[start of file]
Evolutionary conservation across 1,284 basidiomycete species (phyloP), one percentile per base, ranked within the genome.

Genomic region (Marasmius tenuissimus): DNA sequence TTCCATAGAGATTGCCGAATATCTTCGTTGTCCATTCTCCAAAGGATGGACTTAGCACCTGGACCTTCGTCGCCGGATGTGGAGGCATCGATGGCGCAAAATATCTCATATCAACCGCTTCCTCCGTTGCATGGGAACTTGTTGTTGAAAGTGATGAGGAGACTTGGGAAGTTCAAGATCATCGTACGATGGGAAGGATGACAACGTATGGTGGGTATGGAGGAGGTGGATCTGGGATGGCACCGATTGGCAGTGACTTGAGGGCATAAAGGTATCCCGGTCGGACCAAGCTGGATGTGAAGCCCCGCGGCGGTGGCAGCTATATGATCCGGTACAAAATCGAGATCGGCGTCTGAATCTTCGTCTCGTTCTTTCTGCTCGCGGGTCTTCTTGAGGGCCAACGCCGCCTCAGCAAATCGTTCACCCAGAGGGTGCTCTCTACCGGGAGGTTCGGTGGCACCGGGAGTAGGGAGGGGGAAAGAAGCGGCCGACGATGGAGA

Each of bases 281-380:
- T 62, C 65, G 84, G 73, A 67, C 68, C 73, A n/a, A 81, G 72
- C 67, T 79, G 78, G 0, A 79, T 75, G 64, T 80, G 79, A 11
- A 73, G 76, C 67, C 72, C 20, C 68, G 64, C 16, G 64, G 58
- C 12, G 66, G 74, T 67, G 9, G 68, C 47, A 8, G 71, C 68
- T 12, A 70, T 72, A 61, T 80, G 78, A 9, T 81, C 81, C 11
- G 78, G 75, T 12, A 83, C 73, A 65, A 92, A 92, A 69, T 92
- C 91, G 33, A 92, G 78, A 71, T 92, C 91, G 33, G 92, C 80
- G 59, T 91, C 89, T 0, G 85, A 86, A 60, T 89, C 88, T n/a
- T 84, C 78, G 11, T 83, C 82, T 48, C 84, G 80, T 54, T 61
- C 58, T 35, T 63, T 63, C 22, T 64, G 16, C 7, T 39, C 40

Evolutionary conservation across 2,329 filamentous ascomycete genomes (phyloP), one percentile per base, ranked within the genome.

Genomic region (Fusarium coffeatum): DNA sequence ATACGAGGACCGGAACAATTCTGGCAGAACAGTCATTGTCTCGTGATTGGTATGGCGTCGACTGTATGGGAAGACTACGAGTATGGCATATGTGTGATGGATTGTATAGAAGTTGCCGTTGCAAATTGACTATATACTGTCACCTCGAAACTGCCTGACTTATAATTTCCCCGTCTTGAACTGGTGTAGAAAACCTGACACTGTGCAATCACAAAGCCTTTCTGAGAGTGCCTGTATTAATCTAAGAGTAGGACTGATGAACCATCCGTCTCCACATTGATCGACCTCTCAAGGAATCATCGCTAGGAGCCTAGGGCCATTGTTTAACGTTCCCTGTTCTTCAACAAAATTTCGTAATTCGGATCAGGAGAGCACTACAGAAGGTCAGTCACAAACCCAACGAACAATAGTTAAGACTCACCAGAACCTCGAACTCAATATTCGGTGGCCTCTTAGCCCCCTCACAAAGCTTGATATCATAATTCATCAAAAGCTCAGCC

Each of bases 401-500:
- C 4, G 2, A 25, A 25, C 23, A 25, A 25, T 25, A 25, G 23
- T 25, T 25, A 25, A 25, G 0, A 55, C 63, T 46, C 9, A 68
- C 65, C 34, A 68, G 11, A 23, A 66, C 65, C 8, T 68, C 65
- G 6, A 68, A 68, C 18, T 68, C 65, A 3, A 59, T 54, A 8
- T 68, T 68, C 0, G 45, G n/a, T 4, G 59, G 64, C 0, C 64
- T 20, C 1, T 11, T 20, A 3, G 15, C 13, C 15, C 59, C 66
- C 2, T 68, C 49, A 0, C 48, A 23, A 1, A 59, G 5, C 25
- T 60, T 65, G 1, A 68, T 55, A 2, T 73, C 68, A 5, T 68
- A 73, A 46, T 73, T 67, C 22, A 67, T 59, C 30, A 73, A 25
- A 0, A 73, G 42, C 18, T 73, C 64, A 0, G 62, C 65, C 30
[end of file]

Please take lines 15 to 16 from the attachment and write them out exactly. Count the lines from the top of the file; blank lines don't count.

Genomic region (Fusarium coffeatum): DNA sequence ATACGAGGACCGGAACAATTCTGGCAGAACAGTCATTGTCTCGTGATTGGTATGGCGTCGACTGTATGGGAAGACTACGAGTATGGCATATGTGTGATGGATTGTATAGAAGTTGCCGTTGCAAATTGACTATATACTGTCACCTCGAAACTGCCTGACTTATAATTTCCCCGTCTTGAACTGGTGTAGAAAACCTGACACTGTGCAATCACAAAGCCTTTCTGAGAGTGCCTGTATTAATCTAAGAGTAGGACTGATGAACCATCCGTCTCCACATTGATCGACCTCTCAAGGAATCATCGCTAGGAGCCTAGGGCCATTGTTTAACGTTCCCTGTTCTTCAACAAAATTTCGTAATTCGGATCAGGAGAGCACTACAGAAGGTCAGTCACAAACCCAACGAACAATAGTTAAGACTCACCAGAACCTCGAACTCAATATTCGGTGGCCTCTTAGCCCCCTCACAAAGCTTGATATCATAATTCATCAAAAGCTCAGCC

Each of bases 401-500: